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Thomas Hardy (1840–1928). Wessex Poems and Other Verses. 1898.

7. A Confession to a Friend in Trouble

YOUR troubles shrink not, though I feel them less

Here, far away, than when I tarried near;

I even smile old smiles—with listlessness—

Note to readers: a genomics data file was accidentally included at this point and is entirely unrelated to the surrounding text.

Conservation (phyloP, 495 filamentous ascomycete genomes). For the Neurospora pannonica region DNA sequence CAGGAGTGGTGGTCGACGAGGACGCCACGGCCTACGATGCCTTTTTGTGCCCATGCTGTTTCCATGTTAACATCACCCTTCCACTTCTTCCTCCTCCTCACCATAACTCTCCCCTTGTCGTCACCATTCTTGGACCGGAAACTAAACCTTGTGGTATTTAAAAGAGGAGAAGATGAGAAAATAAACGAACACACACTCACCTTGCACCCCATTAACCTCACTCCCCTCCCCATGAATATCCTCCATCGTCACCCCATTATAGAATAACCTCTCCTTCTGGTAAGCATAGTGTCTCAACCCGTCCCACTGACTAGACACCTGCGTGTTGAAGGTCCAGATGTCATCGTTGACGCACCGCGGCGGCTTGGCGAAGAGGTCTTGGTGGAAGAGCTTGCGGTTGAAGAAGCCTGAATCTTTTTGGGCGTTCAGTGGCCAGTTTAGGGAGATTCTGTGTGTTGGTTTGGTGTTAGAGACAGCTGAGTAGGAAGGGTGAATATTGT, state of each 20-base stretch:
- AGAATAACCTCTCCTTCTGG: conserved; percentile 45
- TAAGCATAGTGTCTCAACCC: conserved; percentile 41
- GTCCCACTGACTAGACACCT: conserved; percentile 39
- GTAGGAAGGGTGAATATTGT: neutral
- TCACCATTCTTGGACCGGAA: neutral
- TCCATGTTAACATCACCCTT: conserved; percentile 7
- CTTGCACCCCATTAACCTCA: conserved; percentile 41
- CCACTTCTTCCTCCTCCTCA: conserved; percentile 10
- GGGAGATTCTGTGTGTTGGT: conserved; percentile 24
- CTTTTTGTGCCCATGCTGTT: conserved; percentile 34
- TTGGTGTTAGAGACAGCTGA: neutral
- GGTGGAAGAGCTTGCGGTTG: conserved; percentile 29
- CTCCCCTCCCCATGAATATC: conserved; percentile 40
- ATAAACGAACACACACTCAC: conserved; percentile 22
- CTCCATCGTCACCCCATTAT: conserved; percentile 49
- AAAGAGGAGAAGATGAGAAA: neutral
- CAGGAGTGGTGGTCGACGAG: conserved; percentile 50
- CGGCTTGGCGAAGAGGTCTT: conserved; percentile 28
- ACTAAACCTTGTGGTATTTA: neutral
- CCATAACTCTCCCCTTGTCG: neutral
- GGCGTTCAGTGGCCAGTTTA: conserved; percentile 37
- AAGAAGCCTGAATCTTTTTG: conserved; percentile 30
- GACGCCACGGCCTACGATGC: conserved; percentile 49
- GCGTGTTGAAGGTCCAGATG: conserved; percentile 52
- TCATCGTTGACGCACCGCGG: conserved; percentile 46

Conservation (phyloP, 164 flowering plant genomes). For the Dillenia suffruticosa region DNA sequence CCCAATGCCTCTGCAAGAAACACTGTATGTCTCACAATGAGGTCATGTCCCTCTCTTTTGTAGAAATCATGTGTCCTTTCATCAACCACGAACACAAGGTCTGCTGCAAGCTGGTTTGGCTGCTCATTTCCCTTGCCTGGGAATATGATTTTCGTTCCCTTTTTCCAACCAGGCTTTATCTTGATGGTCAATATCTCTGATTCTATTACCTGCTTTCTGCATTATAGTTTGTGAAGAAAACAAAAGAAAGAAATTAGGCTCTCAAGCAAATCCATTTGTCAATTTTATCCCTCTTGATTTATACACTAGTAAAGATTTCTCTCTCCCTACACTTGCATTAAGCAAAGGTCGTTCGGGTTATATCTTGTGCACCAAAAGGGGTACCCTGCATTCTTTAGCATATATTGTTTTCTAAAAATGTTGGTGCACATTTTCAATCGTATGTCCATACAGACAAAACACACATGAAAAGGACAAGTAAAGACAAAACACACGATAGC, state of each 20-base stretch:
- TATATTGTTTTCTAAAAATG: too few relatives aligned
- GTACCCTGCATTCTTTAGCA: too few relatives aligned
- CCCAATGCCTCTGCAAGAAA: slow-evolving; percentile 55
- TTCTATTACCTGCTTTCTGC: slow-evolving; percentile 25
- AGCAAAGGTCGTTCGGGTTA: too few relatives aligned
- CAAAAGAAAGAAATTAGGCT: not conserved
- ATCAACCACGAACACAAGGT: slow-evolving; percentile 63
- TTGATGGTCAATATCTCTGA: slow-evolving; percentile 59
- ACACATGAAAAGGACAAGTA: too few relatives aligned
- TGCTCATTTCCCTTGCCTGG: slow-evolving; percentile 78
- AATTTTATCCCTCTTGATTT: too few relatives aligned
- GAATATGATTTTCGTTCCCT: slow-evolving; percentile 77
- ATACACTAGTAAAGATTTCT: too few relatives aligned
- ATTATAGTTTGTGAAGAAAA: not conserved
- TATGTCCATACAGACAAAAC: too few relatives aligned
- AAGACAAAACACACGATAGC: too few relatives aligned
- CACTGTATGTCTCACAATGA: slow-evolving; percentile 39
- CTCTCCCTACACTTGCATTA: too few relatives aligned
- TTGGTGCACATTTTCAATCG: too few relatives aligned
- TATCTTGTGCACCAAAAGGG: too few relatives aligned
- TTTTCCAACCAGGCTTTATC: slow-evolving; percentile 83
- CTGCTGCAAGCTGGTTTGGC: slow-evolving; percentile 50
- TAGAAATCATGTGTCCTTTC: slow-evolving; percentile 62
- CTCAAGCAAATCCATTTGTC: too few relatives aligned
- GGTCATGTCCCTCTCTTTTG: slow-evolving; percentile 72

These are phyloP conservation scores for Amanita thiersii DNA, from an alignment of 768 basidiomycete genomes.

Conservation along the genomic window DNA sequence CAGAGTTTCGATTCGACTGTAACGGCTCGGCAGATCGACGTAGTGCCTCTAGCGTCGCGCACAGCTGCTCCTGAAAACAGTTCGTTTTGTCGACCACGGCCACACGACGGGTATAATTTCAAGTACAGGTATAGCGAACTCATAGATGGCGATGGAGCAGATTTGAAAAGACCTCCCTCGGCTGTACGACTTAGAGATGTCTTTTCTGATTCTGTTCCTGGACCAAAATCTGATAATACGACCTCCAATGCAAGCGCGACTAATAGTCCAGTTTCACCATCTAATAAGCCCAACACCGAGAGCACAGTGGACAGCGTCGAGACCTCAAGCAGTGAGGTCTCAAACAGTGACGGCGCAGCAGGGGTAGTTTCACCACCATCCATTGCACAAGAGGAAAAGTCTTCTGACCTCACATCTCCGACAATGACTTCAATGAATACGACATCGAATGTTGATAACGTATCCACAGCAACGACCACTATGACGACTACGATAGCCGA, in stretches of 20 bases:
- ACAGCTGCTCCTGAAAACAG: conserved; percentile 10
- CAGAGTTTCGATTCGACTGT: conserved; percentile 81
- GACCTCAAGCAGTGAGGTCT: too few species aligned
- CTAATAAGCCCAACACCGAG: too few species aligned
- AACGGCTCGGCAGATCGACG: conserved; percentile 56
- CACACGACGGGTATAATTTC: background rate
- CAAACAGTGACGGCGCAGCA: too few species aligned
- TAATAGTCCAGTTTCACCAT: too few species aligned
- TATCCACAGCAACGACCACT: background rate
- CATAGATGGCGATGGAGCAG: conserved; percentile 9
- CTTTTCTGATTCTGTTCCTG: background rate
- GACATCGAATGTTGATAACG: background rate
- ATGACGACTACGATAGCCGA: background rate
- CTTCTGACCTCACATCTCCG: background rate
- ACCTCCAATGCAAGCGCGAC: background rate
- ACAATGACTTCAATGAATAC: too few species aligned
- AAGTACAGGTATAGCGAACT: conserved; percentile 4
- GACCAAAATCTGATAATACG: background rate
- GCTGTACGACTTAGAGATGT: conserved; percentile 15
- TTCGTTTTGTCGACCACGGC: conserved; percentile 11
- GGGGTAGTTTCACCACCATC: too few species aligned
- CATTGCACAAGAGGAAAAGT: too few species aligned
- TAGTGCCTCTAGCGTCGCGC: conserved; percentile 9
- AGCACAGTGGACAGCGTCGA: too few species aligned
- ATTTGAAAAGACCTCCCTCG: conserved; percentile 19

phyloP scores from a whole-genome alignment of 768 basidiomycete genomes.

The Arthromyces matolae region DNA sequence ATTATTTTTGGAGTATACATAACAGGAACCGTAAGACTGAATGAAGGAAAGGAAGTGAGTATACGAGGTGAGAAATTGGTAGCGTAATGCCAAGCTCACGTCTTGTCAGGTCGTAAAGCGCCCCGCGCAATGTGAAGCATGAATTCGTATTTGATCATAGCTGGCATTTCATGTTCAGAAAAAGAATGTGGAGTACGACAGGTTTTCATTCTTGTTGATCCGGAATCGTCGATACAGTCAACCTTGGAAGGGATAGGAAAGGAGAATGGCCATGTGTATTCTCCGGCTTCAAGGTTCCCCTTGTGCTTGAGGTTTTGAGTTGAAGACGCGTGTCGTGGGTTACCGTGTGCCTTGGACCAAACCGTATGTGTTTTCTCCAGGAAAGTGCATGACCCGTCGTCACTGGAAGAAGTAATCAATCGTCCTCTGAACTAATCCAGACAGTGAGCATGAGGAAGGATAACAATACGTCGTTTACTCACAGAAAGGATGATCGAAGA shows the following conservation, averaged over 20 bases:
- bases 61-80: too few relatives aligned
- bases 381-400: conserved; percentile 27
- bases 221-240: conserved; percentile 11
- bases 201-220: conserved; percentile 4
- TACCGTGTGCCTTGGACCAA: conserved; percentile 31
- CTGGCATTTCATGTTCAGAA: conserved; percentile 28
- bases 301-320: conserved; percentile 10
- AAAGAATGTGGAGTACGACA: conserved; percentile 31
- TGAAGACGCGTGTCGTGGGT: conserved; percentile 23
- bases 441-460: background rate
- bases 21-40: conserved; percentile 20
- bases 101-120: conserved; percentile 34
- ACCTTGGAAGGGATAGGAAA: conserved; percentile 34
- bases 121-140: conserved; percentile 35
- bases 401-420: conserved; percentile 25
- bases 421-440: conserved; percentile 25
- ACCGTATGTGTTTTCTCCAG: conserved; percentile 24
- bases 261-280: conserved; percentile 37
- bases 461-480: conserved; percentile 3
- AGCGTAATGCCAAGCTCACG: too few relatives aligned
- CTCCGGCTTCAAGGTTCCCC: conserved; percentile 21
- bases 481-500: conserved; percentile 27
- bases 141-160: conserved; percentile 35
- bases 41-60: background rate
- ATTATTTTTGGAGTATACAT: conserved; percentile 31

Yet smiles they are, not ghastly mockeries mere.

A thought too strange to house within my brain

Haunting its outer precincts I discern:

—That I will not show zeal again to learn

Your griefs, and, sharing them, renew my pain.…

It goes, like murky bird or buccaneer

That shapes its lawless figure on the main,

And each new impulse tends to make outflee

The unseemly instinct that had lodgment here;

Yet, comrade old, can bitterer knowledge be

Than that, though banned, such instinct was in me!